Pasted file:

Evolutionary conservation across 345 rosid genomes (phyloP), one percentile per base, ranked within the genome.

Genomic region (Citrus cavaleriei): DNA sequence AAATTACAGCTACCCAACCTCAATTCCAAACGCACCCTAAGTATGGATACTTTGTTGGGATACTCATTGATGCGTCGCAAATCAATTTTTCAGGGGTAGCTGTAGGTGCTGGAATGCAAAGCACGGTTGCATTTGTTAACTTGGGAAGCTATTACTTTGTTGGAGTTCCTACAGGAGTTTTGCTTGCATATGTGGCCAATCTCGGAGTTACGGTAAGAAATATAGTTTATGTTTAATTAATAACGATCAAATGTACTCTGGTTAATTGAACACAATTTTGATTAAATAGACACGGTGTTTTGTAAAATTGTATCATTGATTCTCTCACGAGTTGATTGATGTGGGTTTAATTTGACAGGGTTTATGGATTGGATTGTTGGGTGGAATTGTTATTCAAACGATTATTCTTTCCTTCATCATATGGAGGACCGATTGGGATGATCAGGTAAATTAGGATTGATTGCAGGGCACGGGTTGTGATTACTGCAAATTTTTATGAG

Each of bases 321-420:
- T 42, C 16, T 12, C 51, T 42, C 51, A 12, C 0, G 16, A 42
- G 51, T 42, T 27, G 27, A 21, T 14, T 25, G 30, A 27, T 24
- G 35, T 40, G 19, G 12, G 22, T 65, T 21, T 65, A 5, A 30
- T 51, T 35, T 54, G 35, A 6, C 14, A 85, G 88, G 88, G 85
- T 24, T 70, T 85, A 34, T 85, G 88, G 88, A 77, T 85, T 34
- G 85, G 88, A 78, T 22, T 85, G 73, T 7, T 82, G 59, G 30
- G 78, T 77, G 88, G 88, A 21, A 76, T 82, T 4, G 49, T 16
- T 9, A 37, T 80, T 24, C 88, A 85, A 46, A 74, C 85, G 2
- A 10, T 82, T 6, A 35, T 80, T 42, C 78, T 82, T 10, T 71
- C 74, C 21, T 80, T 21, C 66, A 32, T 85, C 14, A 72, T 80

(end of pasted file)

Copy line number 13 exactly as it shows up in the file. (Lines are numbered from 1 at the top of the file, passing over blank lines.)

- C 74, C 21, T 80, T 21, C 66, A 32, T 85, C 14, A 72, T 80